Barrett was a visionary songwriter who wrote quintessentially "English" songs such as 'Arnold Lane', 'See Emily Play', 'Mathilda's Mother' and others. As a guitarist, Barrett pushed the boundaries like few others did at the time - instead of playing blues-inspired guitar like Clapton or Jimmy Page, Syd would experiment with dissonance, distortion and feedback, and was one of the first to make extensive use of delay effects using a Binson Echorec, besides often using a zippo lighter as a slide!
Perhaps his best-realised moment as a guitarist was in early hit 'See Emily Play', where all the key elements of Syd's guitar style are present, including slide, the use of fuzz & delay and controlled feedback:
But one of his most anarchic moments remains 'Interstellar Overdrive':
Syd was a great, original talent, but one senses he never became the psychedelic guitar hero he could've become. Sadly, one (or a few) acid trips too many and the pressures of touring meant that by the end of 1967 Syd Barrett's was too unreliable and by 1968 he was replaced by David Gilmour.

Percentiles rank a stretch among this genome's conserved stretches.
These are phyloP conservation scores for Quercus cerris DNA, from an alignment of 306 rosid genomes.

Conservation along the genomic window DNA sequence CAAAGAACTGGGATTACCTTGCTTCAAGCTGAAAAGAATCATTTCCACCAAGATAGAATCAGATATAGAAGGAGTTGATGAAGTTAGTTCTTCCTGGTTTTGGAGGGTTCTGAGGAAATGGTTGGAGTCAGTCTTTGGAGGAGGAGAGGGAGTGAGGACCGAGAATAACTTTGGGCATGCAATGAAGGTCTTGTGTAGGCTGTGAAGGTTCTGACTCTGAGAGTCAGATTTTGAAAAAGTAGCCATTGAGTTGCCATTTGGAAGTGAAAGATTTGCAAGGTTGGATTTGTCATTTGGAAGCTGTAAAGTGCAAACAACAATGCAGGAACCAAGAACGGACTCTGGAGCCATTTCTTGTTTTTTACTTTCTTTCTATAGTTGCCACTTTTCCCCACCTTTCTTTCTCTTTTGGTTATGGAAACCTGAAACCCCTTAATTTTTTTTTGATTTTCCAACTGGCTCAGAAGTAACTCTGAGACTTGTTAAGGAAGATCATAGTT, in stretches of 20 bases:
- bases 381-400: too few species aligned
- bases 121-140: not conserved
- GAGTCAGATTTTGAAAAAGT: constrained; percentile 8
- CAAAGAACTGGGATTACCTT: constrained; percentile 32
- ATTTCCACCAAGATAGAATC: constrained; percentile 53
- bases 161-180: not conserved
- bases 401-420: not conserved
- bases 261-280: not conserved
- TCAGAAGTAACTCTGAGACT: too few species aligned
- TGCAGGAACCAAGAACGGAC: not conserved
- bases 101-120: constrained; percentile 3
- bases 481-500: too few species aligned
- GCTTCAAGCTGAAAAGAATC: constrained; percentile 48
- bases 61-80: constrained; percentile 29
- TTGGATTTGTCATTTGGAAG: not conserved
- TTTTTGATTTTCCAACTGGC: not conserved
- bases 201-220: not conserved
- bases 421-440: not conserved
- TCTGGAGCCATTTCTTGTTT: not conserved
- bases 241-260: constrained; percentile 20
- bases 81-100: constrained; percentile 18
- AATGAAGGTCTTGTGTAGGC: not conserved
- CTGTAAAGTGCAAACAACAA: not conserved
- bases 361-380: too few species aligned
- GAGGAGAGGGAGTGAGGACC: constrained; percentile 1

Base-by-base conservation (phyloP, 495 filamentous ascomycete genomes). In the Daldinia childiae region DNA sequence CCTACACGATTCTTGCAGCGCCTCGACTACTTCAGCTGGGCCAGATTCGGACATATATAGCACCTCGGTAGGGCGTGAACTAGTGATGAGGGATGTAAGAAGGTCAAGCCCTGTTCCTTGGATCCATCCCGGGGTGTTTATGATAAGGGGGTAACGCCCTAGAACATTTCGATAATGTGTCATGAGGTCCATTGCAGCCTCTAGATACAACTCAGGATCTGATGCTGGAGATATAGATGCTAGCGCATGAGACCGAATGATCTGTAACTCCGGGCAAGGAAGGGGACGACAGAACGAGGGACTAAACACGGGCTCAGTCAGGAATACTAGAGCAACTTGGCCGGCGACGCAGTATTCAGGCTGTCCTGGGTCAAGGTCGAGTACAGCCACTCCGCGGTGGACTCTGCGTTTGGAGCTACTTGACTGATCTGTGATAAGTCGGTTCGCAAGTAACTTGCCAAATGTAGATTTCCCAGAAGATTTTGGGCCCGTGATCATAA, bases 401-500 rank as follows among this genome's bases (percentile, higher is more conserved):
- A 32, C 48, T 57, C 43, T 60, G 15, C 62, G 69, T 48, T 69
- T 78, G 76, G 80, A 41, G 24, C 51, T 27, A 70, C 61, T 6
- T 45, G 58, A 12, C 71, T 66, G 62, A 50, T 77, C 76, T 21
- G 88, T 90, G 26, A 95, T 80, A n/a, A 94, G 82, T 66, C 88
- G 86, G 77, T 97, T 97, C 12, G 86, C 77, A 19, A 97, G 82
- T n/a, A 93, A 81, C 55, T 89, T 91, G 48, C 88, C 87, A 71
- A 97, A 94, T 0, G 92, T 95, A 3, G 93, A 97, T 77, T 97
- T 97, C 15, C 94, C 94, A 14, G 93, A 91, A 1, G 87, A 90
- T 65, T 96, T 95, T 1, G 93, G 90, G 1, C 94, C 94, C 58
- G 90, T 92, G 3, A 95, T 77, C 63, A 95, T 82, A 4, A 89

Syd Barrett's Solo Years & Retirement
Barrett still managed to record a couple of solo albums, post-Pink Floyd, with the help of David Gilmour and Roger Waters. After a few radio sessions for the BBC, and some disastrous gigs later, Barrett left the music scene never to return again, settling for an ordinary life in Cambridge away from the public gaze.
By the time Syd Barrett died in 2006, he had become a legendary cult figure whom people knew little about, apart from occasional sightings in Cambridge.
Syd Barrett is certainly regarded as more influential and "cool" in the eyes of younger, alternative musicians, than post-Syd Pink Floyd. A tribute Syd Barrett concert is taking place at the Cambridge Corn Exchange (where he played his last ever gig) on 27th October, and unseen footage of Syd Barrett will be included in new documentary to be shown at Cambridge Film Festival later this year.
The crazy diamond still shines on...